An interview with Georgina Scott from Folkestone Fringe (England)

Georgina Scott, curator of Folkestone Fringe, believes that art can help people place themselves within a much larger context. In this interview, the emerging curator shares her first impressions on Folkestone, the abilities within the city and her thoughts on the ways in which art can help build communities.  

Photo: Mindaugas Drigotas / Nanook

Originally, you are from Canterbury. What brought you to Folkestone? How has the town appeared to you during your first visit, and how do you feel about it now?

Actually, I am originally from Norwich, Norfolk, and lived there until I went to university in Canterbury in 2010. When I finished studying, I decided to stay there as I had created a network of friends and acquaintances. I first visited Folkestone in 2013 with a local friend and we sat on the harbour eating fish and chips. On this brief visit, it seemed like a great new place that I had not discovered yet and I loved seeing the sea and the boats – it reminded me of where I am from. The next time I visited Folkestone was in 2014 for the Folkestone Triennial. I remember it was a very hot, still day (quite uncommon for Folkestone). I was on my own and enjoyed exploring the town. What struck me was how deserted it felt. The grand, decaying architecture, the unused stretches of concrete on the beach and some loud house music booming from a nearby window made it feel very surreal and almost apocalyptic. As if I was at the end of the world. When I finished my Masters in Curatorial Practice at the end of 2016, I began coordinating the Brewery Tap: UCA project space in Folkestone. In this role, I started spending more time in the town and quickly got to meet lots of local people through various events. I discovered what a friendly community and vibrant programme of events the town has and I very quickly decided that I wanted to move here. Some people I told this to found it a bit surprising as Folkestone has had a fairly bad reputation due to economic decline after the ferry port closed a few decades ago. It was a town, seen by some, as a bit dodgy and dull. It has however, for a while, been a very creative place and now it seems to almost be bursting with creativity.  It is only now that it is being recognized as a town with a lot of potential and is attracting people from surrounding areas and London. There is also a sense here that anything is possible. If you have an idea, you can discuss it with someone else and you just find yourself doing it. It is as if the barriers that are usually there just do not exist in Folkestone. It is an experimental and supportive town and, although some have seen it as quite a brave decision to move here, it has been one of the easiest and best decisions I have ever made.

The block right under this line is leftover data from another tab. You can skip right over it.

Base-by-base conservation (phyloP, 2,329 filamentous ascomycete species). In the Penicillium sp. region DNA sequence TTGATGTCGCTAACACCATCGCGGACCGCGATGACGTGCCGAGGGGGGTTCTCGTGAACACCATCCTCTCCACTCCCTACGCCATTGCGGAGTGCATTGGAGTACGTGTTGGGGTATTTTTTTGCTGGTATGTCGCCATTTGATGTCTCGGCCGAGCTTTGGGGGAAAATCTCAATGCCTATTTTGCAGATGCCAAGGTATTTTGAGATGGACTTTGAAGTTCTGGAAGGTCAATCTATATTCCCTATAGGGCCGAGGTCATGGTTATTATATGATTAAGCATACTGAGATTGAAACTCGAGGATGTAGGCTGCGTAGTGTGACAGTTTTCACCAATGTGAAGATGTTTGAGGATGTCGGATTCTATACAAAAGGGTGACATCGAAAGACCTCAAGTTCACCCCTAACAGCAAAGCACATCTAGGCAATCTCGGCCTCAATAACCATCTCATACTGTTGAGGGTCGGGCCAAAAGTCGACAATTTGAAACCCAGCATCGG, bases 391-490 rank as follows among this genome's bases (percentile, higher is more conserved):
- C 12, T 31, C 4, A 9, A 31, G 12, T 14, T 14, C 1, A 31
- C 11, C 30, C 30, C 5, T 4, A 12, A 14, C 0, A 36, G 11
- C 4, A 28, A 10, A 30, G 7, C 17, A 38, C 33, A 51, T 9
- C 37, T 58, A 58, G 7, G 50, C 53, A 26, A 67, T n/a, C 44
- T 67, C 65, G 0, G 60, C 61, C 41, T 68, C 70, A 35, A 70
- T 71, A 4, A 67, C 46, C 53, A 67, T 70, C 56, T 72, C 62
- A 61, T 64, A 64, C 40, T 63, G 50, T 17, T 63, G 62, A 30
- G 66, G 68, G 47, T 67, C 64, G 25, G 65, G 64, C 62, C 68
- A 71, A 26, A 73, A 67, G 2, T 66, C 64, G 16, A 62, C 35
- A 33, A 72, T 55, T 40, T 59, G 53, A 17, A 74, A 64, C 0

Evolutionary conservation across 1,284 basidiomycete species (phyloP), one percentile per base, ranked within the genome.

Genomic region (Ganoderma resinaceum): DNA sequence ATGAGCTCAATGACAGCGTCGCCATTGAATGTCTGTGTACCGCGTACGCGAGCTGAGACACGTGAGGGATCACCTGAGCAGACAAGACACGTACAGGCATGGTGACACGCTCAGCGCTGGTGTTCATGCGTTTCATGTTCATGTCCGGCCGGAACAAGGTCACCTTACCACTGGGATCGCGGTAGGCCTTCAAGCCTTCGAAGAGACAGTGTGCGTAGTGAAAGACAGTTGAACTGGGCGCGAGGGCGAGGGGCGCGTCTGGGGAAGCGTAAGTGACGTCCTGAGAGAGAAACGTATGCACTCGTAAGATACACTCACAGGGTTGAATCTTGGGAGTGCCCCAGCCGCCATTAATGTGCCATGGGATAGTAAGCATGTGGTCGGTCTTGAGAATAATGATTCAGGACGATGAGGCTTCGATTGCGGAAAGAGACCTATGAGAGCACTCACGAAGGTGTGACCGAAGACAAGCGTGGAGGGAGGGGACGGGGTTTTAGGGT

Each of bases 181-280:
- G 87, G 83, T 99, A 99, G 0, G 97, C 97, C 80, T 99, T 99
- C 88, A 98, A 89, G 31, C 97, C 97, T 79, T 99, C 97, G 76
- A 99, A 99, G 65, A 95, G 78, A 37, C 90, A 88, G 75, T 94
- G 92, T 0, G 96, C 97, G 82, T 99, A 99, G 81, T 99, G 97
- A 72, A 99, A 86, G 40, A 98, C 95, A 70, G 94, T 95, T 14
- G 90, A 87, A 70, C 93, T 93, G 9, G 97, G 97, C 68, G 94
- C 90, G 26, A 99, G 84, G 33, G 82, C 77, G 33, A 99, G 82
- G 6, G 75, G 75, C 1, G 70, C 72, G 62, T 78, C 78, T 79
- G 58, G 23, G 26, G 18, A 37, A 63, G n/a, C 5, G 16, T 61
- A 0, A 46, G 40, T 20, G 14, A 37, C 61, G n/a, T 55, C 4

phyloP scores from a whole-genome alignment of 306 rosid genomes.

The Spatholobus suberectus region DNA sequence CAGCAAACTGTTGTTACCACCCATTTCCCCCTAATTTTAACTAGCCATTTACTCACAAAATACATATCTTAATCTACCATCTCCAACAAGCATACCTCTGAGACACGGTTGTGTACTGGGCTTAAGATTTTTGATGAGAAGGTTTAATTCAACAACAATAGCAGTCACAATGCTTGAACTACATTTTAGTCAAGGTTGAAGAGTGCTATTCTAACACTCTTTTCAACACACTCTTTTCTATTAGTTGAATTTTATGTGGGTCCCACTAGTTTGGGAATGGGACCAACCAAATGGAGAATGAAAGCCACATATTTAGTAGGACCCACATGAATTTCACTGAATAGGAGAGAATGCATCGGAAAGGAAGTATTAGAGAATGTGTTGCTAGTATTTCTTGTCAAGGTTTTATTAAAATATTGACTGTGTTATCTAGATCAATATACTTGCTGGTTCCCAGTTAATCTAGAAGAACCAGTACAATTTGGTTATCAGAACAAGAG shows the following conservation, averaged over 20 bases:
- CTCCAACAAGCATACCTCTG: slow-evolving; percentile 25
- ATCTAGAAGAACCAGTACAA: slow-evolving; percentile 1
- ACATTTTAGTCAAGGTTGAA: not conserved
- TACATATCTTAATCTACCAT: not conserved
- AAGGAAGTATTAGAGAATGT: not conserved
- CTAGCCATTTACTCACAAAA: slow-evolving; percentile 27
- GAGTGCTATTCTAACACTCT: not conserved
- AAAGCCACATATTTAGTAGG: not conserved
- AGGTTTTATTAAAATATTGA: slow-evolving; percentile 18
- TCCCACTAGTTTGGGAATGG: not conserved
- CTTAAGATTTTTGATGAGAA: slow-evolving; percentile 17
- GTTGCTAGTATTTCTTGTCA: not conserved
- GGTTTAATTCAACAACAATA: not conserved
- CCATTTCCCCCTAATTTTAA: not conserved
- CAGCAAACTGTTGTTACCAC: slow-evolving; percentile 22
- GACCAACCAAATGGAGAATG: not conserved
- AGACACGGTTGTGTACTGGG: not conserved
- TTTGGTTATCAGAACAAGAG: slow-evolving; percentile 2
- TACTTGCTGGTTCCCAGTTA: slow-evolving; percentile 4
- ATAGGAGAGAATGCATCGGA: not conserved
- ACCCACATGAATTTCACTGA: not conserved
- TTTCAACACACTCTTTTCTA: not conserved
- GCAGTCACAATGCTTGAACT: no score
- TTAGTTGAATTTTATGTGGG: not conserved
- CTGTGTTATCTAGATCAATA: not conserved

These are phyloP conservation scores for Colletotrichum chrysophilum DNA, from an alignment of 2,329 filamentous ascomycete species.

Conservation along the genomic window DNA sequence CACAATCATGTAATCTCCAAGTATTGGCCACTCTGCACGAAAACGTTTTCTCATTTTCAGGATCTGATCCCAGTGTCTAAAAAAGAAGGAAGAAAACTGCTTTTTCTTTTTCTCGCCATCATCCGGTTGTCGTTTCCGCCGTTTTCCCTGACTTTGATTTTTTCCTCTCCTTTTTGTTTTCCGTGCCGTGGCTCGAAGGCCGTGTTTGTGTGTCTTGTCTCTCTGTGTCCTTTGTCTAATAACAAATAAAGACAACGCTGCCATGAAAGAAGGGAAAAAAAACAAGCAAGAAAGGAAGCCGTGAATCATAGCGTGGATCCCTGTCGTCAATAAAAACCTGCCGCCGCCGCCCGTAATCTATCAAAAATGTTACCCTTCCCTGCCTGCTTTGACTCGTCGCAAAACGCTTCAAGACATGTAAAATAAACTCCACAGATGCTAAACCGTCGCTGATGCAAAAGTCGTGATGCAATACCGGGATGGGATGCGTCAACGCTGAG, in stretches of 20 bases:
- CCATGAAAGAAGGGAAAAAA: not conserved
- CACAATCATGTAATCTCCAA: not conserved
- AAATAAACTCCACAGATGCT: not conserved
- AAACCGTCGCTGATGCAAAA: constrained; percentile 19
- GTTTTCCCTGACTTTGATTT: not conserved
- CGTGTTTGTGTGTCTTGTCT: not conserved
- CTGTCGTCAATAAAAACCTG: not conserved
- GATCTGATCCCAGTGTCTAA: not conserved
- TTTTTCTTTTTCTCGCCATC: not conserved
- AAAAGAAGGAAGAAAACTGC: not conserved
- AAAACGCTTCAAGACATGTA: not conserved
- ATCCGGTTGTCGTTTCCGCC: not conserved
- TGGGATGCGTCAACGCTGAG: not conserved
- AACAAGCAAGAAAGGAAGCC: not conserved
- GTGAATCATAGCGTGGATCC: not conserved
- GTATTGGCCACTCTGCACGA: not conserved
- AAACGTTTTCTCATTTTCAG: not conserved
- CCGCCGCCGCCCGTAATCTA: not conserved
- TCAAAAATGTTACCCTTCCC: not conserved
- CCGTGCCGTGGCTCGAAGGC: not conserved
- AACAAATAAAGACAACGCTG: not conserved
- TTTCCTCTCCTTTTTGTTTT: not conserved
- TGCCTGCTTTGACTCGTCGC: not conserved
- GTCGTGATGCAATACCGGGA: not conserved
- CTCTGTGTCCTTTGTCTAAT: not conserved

Folkestone Triennial uses culture to inspire a study of the local identity. In order to create artistic interventions in public spaces all around Folkestone, artists are invited to become acquainted with the rich cultural history of the city and its locals. Some of those site-specific artworks stay there for good. How do they merge into the city and how do local people feel about them? Do these works help the citizens to connect with the place in a different way?

The Folkestone Artworks, which is the permanent collection of artworks accumulated across the 4 Folkestone Triennial’s so far, all respond to the town’s geography, history, demography, politics or philosophy in some way. They are in many different locations and are publicly accessible, so that people can encounter them as they move around the town. The response to the artworks is always varied, because we live in a varied society. Some people really enjoy and immerse themselves within the arts here and others feel disconnected. There are always artworks which are more popular than others and I believe that there is always an artwork that someone would be able to connect with. It might make them go somewhere they had never been before, discover something new about their town or help place themselves within its larger context.